Health-Seeking Influence Reflected by Online Health-Related Messages Received on Social Media: Cross-Sectional Survey


Background: Major social networking platforms, such as Facebook, WhatsApp, and Twitter, have become popular means through which people share health-related information, irrespective of whether messages disseminated through these channels are authentic. Objective: This study aims to describe the demographic characteristics of patients that may demonstrate their attitudes toward medical information shared on social media networks. Second, we address how information found through social media affects the way people deal with their health. Third, we examine whether patients initiate or alter/discontinue their medications based on information derived from social media. Methods: We conducted a cross-sectional survey between April and June 2015 on patients attending outpatient clinics at King Abdulaziz University, Jeddah, Saudi Arabia. Patients who used social media (Facebook, WhatsApp, and Twitter) were included. We designed a questionnaire with closed-ended and multiple-choice questions to assess the type of social media platforms patients used and whether information received on these platforms influenced their health care decisions. We used chi-square test to establish the relationship between categorical variables. Results: Of the 442 patients who filled in the questionnaires, 401 used Facebook, WhatsApp, or Twitter. The majority of respondents (89.8%, 397/442) used WhatsApp, followed by Facebook (58.6%, 259/442) and Twitter (42.3%, 187/442). In most cases, respondents received health-related messages from WhatsApp and approximately 42.6% (171/401) reported ever stopping treatment as advised on a social media platform. A significantly higher proportion of patients without heart disease (P=.001) and obese persons (P=.01) checked the authenticity of information received on social media. Social media messages influenced decision making among patients without heart disease (P=.04). Respondents without heart disease (P=.001) and obese persons (P=.01) were more likely to discuss health-related information received on social media channels with a health care professional. A significant proportion of WhatsApp users reported that health-related information received on this platform influenced decisions regarding their family’s health care (P=.001). Respondents’ decisions regarding family health care were more likely to be influenced when they used two or all three types of platforms (P=.003). Conclusions: Health education in the digital era needs to be accurate, evidence-based, and regulated. As technologies continue to evolve, we must be equipped to face the challenges it brings with it. (image)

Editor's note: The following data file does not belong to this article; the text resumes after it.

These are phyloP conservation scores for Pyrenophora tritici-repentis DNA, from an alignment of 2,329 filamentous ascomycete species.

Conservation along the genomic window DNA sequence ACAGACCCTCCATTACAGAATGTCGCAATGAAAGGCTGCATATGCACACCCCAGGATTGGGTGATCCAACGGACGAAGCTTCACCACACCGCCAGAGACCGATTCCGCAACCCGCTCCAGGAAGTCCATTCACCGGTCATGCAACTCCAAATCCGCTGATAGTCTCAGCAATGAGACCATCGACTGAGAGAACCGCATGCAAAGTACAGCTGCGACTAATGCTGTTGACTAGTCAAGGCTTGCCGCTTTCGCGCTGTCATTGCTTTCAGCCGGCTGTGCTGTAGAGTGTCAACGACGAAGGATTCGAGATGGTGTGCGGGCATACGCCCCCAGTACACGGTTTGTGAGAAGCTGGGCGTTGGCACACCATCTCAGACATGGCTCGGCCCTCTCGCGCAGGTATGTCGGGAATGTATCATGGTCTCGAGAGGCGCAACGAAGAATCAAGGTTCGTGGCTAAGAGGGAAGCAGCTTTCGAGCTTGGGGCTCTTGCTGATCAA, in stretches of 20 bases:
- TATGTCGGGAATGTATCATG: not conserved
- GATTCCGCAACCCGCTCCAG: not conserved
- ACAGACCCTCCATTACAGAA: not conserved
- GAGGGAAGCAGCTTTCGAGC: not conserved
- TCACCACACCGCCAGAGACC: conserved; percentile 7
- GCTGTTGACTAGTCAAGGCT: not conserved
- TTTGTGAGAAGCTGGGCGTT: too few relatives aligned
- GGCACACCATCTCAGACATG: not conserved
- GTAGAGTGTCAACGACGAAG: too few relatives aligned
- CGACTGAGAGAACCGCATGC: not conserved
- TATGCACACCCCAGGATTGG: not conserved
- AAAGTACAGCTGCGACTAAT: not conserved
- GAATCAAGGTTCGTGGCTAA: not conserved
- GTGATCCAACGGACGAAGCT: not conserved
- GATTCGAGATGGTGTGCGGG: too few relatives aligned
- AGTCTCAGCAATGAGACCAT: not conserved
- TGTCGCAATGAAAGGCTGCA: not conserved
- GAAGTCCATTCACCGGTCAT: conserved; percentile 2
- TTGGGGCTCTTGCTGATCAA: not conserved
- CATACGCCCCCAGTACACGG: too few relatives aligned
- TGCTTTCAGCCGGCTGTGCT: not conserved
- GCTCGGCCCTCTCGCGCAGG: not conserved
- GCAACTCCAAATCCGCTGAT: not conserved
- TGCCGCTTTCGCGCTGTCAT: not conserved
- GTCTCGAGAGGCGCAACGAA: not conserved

Patient Health Record Systems Scope and Functionalities: Literature Review and Future Directions


Background: A new generation of user-centric information systems is emerging in health care as patient health record (PHR) systems. These systems create a platform supporting the new vision of health services that empowers patients and enables patient-provider communication, with the goal of improving health outcomes and reducing costs. This evolution has generated new sets of data and capabilities, providing opportunities and challenges at the user, system, and industry levels. Objective: The objective of our study was to assess PHR data types and functionalities through a review of the literature to inform the health care informatics community, and to provide recommendations for PHR design, research, and practice. Methods: We conducted a review of the literature to assess PHR data types and functionalities. We searched PubMed, Embase, and MEDLINE databases from 1966 to 2015 for studies of PHRs, resulting in 1822 articles, from which we selected a total of 106 articles for a detailed review of PHR data content. Results: We present several key findings related to the scope and functionalities in PHR systems. We also present a functional taxonomy and chronological analysis of PHR data types and functionalities, to improve understanding and provide insights for future directions. Functional taxonomy analysis of the extracted data revealed the presence of new PHR data sources such as tracking devices and data types such as time-series data. Chronological data analysis showed an evolution of PHR system functionalities over time, from simple data access to data modification and, more recently, automated assessment, prediction, and recommendation. Conclusions: Efforts are needed to improve (1) PHR data quality through patient-centered user interface design and standardized patient-generated data guidelines, (2) data integrity through consolidation of various types and sources, (3) PHR functionality through application of new data analytics methods, and (4) metrics to evaluate clinical outcomes associated with automated PHR system use, and costs associated with PHR data storage and analytics. (image)

Reducing Symptom Distress in Patients With Advanced Cancer Using an e-Alert System for Caregivers: Pooled Analysis of Two Randomized Clinical Trials